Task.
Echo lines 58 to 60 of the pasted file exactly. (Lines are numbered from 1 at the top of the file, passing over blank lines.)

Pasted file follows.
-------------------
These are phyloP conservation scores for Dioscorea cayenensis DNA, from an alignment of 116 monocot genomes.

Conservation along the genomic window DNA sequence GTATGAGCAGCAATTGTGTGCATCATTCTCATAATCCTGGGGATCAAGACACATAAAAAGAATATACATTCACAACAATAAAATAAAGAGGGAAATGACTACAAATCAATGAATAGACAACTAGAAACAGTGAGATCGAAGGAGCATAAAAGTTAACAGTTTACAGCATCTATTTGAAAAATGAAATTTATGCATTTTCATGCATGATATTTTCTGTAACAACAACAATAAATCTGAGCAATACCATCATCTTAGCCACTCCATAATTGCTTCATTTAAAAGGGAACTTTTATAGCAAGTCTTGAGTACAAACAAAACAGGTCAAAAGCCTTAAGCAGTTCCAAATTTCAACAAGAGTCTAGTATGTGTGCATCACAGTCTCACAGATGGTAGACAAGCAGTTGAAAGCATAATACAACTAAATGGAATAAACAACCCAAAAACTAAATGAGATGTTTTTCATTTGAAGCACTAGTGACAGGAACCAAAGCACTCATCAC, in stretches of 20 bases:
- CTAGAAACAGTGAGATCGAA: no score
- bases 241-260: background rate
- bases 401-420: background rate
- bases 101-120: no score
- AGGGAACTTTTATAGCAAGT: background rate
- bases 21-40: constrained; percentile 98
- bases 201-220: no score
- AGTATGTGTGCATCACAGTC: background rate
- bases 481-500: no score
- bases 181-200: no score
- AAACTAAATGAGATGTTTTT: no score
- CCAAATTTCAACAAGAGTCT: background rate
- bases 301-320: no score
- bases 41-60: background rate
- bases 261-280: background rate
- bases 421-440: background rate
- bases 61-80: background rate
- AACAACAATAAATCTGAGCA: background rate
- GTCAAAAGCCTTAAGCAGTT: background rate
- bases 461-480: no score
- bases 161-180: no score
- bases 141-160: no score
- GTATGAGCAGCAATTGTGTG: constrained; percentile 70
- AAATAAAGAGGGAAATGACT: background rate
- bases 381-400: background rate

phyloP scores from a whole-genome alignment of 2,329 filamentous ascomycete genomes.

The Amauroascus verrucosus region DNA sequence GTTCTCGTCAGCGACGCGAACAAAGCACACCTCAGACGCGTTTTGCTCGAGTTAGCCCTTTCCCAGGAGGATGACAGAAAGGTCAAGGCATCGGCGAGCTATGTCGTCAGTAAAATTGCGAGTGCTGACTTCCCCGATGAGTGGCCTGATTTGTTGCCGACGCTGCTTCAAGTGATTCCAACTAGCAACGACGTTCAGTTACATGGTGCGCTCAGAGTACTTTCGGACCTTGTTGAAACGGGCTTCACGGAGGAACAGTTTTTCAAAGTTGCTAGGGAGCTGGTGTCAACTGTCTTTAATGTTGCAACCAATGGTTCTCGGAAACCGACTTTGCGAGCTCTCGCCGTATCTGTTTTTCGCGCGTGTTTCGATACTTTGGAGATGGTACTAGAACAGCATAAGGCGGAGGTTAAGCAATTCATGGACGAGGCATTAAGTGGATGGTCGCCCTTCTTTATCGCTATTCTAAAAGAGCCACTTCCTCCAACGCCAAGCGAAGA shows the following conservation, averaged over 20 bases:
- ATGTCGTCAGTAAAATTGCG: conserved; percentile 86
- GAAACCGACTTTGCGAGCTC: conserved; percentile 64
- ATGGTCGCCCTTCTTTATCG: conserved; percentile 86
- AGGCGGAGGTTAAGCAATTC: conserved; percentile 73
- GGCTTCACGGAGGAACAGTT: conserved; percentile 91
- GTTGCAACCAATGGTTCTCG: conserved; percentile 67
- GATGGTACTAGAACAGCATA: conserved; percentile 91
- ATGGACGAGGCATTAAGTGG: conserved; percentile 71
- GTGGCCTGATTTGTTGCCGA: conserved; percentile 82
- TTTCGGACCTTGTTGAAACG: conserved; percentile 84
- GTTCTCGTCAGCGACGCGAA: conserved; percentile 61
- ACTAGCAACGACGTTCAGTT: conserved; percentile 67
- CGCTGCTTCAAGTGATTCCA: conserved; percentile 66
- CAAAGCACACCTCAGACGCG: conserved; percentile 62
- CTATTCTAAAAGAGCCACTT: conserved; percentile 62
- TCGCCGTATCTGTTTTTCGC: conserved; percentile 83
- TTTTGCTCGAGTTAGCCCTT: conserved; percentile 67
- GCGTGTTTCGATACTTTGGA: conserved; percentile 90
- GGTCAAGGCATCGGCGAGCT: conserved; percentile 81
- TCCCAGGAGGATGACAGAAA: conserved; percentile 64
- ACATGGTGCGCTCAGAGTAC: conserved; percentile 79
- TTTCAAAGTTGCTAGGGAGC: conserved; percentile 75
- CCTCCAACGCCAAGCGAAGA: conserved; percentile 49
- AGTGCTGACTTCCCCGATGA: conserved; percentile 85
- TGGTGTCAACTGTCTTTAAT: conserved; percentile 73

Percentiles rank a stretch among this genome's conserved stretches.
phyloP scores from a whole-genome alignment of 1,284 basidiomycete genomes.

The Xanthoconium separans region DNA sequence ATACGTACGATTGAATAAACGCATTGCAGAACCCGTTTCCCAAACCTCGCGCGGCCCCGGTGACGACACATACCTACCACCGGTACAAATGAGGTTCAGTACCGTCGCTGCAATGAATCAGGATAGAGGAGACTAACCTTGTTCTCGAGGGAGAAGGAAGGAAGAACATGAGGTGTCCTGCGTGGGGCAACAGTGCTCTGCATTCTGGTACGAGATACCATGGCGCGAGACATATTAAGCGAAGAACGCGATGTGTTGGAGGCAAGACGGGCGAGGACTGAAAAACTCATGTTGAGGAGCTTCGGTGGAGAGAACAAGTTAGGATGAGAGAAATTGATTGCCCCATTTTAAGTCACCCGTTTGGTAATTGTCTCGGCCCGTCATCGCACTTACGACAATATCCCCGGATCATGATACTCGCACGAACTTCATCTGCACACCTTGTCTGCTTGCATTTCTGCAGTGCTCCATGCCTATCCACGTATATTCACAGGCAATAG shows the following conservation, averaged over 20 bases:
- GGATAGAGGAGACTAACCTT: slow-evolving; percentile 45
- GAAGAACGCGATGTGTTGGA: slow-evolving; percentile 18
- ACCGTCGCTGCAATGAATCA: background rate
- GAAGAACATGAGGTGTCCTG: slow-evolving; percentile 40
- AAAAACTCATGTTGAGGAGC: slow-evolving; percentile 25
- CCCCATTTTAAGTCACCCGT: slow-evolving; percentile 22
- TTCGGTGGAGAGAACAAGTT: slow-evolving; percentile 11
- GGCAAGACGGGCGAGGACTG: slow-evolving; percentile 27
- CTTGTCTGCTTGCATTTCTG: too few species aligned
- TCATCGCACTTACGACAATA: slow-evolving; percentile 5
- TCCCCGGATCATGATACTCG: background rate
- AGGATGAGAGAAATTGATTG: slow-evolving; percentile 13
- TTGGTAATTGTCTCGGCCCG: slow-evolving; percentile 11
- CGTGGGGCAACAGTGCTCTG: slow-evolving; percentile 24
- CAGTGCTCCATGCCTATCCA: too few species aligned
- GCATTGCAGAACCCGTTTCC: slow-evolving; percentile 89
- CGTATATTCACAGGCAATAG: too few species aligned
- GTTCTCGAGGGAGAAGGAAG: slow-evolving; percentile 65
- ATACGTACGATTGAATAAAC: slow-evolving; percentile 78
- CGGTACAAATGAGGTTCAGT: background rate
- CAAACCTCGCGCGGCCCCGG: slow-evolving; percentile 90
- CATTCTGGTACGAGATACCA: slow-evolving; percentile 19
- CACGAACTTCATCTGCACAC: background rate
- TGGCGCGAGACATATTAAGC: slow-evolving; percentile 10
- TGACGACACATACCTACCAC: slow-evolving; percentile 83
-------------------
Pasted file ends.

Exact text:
- GGATAGAGGAGACTAACCTT: slow-evolving; percentile 45
- GAAGAACGCGATGTGTTGGA: slow-evolving; percentile 18
- ACCGTCGCTGCAATGAATCA: background rate